More results...

Generic selectors
Exact matches only
Search in title
Search in content
Post Type Selectors
eating yoghurt

Shoppers take healthy eating message to heart

It’s a fact that in times of recession, luxury items are the first to get the chop from the shopping list. But if recent consumer research is anything to go by, South Africans are investing more in their health and wellbeing, despite the increased price tag and supressed economic climate, writes BMi Research CEO, Gareth Pearson.

BMi Research regularly surveys the market to see exactly what consumers are putting into their trolleys, and results over the past year have increasingly shown a preference for healthier food options.

One of the market leaders in this regard is yoghurt. The yoghurt market in South Africa has averaged 7% volume growth over the last decade despite one or two years of minimal growth. This is driven by continued product innovation, an increased demand for healthy, tasty foods and the fact that yoghurt is ready to eat, so fits into the current on-the-go culture.

The drinking yoghurt market also continues to grow in both volume and value, with many of the major chains carrying dealer brands. Although the market is dominated by the larger, national players, many smaller dairies are now producing drinking yoghurts. This, combined with escalating brand activity in this category as smaller brands become more established, points to increased demand for the product. This is perhaps not surprising given consumer messaging in recent years highlighting the health benefits of calcium-rich drinking yoghurt, particularly for children and teens.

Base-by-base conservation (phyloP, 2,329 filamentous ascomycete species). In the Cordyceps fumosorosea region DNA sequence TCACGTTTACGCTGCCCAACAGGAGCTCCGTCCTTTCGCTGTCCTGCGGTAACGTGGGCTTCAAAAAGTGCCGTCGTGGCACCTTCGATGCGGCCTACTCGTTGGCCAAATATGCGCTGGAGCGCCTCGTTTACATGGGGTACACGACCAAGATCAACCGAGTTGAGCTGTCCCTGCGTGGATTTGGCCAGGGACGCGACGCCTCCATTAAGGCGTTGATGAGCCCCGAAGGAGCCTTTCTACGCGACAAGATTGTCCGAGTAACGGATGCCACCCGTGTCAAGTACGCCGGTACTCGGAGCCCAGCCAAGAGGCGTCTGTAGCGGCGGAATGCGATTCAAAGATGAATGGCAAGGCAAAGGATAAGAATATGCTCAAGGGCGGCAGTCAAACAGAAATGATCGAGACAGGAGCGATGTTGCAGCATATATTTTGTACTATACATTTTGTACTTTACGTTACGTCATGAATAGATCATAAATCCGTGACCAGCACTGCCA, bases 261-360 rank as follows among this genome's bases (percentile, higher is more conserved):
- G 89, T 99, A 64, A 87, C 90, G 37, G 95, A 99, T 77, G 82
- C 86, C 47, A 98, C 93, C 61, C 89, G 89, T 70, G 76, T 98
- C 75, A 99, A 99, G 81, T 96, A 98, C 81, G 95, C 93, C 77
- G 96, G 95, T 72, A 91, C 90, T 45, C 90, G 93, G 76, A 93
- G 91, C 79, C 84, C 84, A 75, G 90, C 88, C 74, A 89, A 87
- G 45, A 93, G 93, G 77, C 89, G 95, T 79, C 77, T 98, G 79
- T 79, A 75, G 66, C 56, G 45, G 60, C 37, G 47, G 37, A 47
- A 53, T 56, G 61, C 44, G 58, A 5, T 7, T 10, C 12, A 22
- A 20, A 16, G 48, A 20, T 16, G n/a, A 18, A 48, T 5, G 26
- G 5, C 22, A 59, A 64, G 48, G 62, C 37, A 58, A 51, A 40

Not far behind yoghurt in terms of overall market growth is breakfast cereals. For years consumers have been told to start their day with a healthy breakfast, and now it seems that message has taken root. The most recent figures indicate a 5.8% volume growth in cold cereals. Similar increases were last seen in 2006, illustrating the rising popularity of this category. Growing in tandem with the overall sector has been the level of innovation demonstrated here, with a mounting focus on high-fibre, low-fat and low GI cereals.

Interestingly, our promotional print activity review showing advertising spend for food and beverages for the top brands by retailer (excluding DOB) shows that yoghurt and breakfast cereal brands were among the most advertised products within the top retailers between January and June in 2011 versus 2012.

Another category that constantly demonstrates strong growth – and double-digit growth at that, for the past two consecutive years at least – is the rooibos tea category. We’re seeing a marked increase in market share as South Africans swap their traditional black tea for rooibos, again presumably because of the positive health spinoffs. The outlook for rooibos remains optimistic for the year ahead.

Another area where the trend towards healthier variants can be seen is in mayonnaise and salad creams. Although slow, this market continues to enjoy constant growth year-on-year. Possible reasons for this include increased consumer consumption of salads, creating an indirect demand for salad creams and dressings, and the market’s responsiveness to the healthy eating trend with increasing volumes of low-fat varieties.

Innovative product variants that tap into this trend are also believed to be behind increased consumer loyalty in categories not traditionally associated with health benefits, such as margarine and ice-cream. Here ‘lite’ variants featuring low-fat formulations and natural colourants and flavourants are proving to be popular.

We anticipate that this will become a more prevalent trend across all categories in future, particularly those looking for new areas of innovation to boost growth where levels are starting to even out.

Gareth Pearson is CEO of BMi Research, a research house specialising in consumer and industrial research.

No Comments

Sorry, the comment form is closed at this time.